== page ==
5 questions answered about flying when pregnant

Believe it or not, travelling when you are pregnant is probably the easiest holiday you’ll ever have with your new baby! Once he or she is born, the amount of baby paraphernalia that will be essential for a simple holiday will be astounding. For now, your baby is safely tucked away in your abdomen, and requires little attention other than a gentle pat and some soothing words.

When is the best time to travel?

You may find that the best time is during your second trimester, between 14 and 27 weeks. If you have had an uncomplicated pregnancy and expecting just one baby, it is generally safe to fly up until about 36 weeks. However, some airlines request written permission from your doctor anytime from 28 weeks, so it’s important to check your airline’s policy before booking. Staff can refuse you permission to fly at the gate, so if in doubt, it’s a good idea to have a letter from your midwife or doctor with you once you hit the third trimester.

Is flying safe?

People who fly hundreds of times a year, such as flight attendants and business travellers, may be at a slightly higher risk of miscarriage or fetal abnormalities due to exposure to natural atmospheric radiation. However, if you only fly a few times a year, the risk is negligible. It’s also important to consult your doctor before travelling if you have had any complications during your pregnancy, such as high blood pressure or bleeding, or have a history of premature labour.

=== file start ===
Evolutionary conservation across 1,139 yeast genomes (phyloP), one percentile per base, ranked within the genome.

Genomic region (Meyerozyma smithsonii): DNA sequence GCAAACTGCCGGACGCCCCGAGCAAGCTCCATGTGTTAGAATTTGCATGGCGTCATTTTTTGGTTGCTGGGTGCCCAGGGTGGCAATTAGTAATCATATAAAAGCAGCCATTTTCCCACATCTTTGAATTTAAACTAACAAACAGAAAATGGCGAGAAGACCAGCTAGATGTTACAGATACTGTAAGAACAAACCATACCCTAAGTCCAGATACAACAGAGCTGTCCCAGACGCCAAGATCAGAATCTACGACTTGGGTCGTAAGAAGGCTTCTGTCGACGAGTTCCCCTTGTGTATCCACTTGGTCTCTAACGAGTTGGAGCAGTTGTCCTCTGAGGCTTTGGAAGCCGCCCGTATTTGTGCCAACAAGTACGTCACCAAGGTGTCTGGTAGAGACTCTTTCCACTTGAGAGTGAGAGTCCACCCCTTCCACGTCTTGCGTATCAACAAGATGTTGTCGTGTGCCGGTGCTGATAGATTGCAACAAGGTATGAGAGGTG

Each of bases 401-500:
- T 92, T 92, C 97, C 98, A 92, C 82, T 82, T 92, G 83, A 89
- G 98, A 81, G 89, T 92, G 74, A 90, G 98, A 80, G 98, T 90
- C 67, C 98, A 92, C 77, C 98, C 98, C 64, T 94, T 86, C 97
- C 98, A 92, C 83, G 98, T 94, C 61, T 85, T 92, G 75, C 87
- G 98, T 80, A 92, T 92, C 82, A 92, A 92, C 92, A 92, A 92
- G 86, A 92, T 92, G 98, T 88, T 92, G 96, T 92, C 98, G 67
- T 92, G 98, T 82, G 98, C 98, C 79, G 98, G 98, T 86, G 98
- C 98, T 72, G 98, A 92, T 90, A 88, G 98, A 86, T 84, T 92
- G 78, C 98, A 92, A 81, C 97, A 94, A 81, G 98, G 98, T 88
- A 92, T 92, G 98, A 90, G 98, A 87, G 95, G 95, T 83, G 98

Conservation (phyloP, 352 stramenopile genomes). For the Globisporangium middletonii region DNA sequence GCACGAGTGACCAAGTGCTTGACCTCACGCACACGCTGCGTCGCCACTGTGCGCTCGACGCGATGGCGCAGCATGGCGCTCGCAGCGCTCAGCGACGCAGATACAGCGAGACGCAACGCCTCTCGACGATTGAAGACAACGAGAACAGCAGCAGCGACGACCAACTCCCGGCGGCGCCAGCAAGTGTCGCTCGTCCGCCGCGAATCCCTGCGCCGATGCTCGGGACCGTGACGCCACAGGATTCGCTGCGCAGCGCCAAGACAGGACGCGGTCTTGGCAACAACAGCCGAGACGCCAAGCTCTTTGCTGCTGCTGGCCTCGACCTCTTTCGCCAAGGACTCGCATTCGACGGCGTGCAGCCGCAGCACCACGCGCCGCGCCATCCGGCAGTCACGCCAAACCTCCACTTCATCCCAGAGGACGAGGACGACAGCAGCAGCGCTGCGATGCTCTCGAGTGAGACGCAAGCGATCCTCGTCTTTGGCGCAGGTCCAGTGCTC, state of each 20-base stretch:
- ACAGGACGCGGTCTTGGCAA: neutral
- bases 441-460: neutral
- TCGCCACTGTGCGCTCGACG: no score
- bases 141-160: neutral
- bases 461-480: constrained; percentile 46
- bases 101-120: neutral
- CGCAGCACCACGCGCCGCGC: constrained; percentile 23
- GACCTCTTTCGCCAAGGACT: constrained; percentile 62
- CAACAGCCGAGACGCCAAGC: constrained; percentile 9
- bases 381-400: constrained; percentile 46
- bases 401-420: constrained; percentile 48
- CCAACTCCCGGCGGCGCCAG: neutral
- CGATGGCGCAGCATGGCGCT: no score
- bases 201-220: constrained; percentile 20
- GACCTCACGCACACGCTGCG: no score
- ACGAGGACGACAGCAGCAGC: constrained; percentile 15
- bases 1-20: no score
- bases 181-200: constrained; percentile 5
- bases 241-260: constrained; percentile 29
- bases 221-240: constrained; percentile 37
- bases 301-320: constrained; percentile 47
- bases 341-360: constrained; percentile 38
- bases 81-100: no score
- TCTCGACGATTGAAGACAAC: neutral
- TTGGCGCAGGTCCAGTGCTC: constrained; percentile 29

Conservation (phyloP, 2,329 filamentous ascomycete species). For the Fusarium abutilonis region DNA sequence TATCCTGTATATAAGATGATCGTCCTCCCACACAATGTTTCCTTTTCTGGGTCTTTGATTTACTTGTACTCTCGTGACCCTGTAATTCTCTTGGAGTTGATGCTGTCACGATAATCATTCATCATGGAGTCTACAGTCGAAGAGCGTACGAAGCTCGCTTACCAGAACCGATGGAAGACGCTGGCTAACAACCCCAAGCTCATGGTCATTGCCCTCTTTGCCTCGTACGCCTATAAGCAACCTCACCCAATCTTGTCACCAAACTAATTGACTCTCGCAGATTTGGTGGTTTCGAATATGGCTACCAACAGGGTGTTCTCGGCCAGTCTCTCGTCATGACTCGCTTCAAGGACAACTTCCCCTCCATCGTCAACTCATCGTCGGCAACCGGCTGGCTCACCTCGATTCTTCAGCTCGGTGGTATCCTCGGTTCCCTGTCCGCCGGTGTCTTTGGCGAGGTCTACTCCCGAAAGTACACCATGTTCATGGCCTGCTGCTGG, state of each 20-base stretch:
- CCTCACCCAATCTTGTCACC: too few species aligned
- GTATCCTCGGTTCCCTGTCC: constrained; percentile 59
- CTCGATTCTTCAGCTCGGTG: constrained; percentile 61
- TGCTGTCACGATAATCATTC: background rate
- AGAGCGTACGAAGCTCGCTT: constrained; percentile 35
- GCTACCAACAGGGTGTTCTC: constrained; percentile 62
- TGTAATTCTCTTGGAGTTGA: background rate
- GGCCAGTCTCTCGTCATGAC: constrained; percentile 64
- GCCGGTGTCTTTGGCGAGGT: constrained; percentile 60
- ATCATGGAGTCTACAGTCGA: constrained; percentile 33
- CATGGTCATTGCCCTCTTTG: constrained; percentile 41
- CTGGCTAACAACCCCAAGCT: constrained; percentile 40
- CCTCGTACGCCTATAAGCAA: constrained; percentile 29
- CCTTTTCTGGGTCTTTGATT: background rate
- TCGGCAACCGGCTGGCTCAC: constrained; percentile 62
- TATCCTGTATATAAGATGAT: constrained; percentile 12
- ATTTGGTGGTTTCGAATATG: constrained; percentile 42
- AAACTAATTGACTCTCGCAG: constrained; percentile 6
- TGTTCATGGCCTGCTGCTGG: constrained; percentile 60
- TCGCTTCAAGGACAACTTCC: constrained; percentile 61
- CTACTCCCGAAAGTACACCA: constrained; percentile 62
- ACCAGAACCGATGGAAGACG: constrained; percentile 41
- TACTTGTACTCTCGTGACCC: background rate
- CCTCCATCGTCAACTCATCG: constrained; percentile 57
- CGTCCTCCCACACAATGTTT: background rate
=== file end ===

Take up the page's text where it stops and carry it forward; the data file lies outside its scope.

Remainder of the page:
What about deep vein thrombosis?

Flying during pregnancy can slightly increase your risk of blood clots (thrombosis) and varicose veins. Wearing support stockings when you fly can minimise your risk. Also, moving around the plane regularly and doing simple exercises like flexing your ankles can help keep your circulation flowing.

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What about travel vaccinations?

The general rule is, don’t travel anywhere that requires vaccinations while you are pregnant. If you know you need to travel but are trying for a baby, get vaccinated at least four weeks before getting pregnant. Finally, if you really have to go somewhere that requires vaccinations, talk to you doctor who can advise you on what vaccinations are safe and what aren’t.

How can I stay comfortable?

Be sure to wear comfortable clothes and shoes. If you can, request a seat in the middle of the plane over the wing, which tends to be the most stable part of the plane. An aisle seat will let you go to the toilet or stretch your legs easily. Sitting anywhere for a long period of time can make your feet and ankles swell, so be sure to get up and walk around as often as you can. In addition, take off your shoes and rest your feet on your carry-on luggage in front of you. Bring a pair of comfy socks to change into for long flights. Drink plenty of fluids during the flight, especially water, to counteract the dehydrating effects of flying. Avoid fizzy drinks or a heavy meal before flying, especially if you are suffering from heartburn.

maternity & infant